During the process of fermentation, sugars (glucose first) are broken down and converted by yeast into alcohol and carbon dioxide. The more sugar there is, the more alcohol there will be in the wine. The fermentation will continue until a specific level of alcohol is reached where the yeasts cannot survive any longer (around 15% alcohol). At this point, the fermentation stops and the sugar that has not been turned into alcohol, remains in the wine and is called residual sugar. A winemaker that chooses to halt fermentation (either by temperature control or the addition of brandy spirits in the process of fortification) will be left with a wine that is high in fructose (ie Vin Doux Naturel).

    Most of the wines consumed nowadays are dry. Even among the driest wines, it is rare to find wines with a level of sugar less than 1 g/L, due to the unfermentability of certain types of sugars, such as pentose. Still wine is considered dry up to 4 g/L, medium dry between 4-12 g/L, off dry between 12-45g/L. Any wine with over 45 g/L would be considered sweet, though many of the great sweet wines have levels of residual sugar much higher than this. For example, Sauternes (100 - 150 g/L).

    Sparkling wines, such as Champagne, have a different classification :

    Brut Nature (no added sugar)


    Extra Brut




    Extra Dry, Extra Sec


    Dry, Sec




    Doux, Sweet


    How sweet a wine will taste is also controlled by factors such as the acidity and alcohol levels, the amount of tannin present, and whether the wine is sparkling or not. Sugars and alcohol enhance a wine's sweetness; acids and tannins counteract it. A sweet wine can actually taste dry due to the high level of acidity. A dry wine can taste sweet if it has a high level of alcohol.

    Alcohol content is a main part of a wine body or mouthfeel (as distinct from its taste). Common descriptors of the wine body is light (11-12% ABV), medium (12-13% ABV) or full (14-15% ABV).

    5) Tannins play a major part in the flavors of red wine. Tannins are the flavonoids in wine that are often leached out of the grape during the maceration period of winemaking. The amount of phenols leached is known as extraction. These compounds contribute to the astringency, color and mouthfeel of the wine. In white wines the number of flavonoids is reduced due to the lesser contact with the skins (direct pressing), which is why red wines typically have a lot more tannins than whites (5 to 7 x more).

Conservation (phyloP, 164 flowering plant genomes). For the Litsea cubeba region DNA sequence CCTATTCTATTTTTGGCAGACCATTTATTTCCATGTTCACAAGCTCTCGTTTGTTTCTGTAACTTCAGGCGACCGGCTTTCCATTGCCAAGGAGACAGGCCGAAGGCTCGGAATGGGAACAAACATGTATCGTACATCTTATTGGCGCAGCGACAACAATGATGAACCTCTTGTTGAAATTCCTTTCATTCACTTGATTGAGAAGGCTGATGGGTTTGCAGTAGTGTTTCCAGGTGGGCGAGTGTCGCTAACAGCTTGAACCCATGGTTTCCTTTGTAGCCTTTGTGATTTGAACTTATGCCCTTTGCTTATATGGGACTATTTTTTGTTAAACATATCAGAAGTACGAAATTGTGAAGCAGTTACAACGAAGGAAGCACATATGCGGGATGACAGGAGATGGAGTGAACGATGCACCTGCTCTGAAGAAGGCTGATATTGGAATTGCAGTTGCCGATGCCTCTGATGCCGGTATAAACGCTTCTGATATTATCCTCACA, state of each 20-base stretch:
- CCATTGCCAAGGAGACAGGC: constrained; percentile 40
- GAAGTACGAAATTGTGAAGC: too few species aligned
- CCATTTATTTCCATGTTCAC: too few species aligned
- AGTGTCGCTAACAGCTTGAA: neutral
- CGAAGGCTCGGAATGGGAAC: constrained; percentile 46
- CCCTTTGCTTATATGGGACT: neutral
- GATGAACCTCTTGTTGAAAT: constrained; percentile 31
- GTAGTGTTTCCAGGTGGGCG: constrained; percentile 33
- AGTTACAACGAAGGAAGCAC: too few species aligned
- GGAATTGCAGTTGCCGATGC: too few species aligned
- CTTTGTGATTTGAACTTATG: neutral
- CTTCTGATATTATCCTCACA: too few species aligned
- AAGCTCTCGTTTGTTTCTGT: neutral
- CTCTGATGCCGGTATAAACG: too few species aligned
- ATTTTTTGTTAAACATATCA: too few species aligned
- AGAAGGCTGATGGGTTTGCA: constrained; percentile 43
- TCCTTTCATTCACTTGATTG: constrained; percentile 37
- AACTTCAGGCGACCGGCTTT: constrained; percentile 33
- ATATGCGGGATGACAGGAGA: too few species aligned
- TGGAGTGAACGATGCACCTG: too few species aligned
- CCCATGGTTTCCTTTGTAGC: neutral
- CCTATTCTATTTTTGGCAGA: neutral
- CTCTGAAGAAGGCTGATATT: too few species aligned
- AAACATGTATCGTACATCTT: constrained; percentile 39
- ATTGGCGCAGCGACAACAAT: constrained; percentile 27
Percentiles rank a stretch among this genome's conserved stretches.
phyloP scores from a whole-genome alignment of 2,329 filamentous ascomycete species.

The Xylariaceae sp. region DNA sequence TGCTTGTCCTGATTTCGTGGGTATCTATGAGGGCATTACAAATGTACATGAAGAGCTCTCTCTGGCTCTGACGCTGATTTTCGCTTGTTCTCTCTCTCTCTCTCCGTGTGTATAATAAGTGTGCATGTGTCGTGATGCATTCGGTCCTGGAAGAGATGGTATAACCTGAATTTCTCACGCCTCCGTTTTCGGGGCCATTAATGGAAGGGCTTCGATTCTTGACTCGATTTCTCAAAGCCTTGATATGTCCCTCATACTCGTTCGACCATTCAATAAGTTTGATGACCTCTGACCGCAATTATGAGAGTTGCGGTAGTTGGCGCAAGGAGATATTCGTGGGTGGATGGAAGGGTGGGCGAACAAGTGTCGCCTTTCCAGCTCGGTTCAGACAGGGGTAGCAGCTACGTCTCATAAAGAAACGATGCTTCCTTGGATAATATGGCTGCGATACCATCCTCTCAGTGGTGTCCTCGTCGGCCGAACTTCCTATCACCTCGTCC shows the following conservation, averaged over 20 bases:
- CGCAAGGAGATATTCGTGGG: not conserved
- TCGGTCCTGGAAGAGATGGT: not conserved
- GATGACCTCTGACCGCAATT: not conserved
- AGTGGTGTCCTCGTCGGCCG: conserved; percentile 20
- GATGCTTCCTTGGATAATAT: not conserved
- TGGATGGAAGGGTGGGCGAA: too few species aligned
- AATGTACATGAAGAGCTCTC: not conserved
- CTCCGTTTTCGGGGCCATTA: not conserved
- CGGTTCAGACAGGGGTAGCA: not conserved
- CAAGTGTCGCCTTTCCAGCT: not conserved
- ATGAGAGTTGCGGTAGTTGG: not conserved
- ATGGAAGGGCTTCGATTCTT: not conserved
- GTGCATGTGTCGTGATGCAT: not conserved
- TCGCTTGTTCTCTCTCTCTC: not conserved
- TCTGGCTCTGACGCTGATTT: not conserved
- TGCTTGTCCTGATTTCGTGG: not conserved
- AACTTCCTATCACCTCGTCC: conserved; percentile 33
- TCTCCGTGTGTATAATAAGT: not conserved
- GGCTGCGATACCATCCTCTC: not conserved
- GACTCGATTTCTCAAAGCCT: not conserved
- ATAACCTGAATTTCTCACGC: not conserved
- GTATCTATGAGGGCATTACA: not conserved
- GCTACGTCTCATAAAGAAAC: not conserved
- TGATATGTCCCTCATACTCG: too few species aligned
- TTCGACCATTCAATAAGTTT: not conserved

Wines (red and white) can also take on tannins from the oak if they are aged in barrels. The oak specie, country of origin, age of the tree, size of the barrels (new or old), will also affect the type of tannins passed on to the wine. Tannins impart a mouth-puckering astringency when the wine is young but "resolve" (through a chemical process called polymerization) into delicious and complex elements of "bottle bouquet" when the wine is cellared under appropriate temperature conditions, preferably in the range of a constant 13 to 16 °C.

    Certain wine styles have much less tannin content than others, Grape varieties like Gamay from Beaujolais, Pinot Noir from Burgundy, and Grenache in the Southern Rhone Valley have a thin skin, delicate ruby red color and soft tannins. On contrary, Cabernet Sauvignon from Bordeaux, Malbec and Tannat from South West and Syrah from Northern Rhone Valley, have a thick skin and are particularly tannic. Such wines mellow and improve with age with the tannic "backbone" helping the wine survive for as long as 40 years. In many regions such as in Bordeaux, tannic grapes such as Cabernet Sauvignon are blended with lower-tannin grapes such as Merlot or Cabernet Franc, diluting the tannic characteristics and making them approachable at younger age.

    When a wine’s alcohol, acidity, residual sugar and tannins are well integrated and balanced, the wine is deemed harmonious, the highest achievement a winemaker can aim for, which may have led wine to receive so many lauditory praise throughout the course of History.

    We hope that you enjoyed this article and learnt a thing or two about wine, like Ernest Hemingway once said “A person with increasing knowledge and sensory education may derive infinite enjoyment from wine."



    Image credits: Wine Folly, Guild Somm, Aromaster, Champagne.com glassofbubbly.com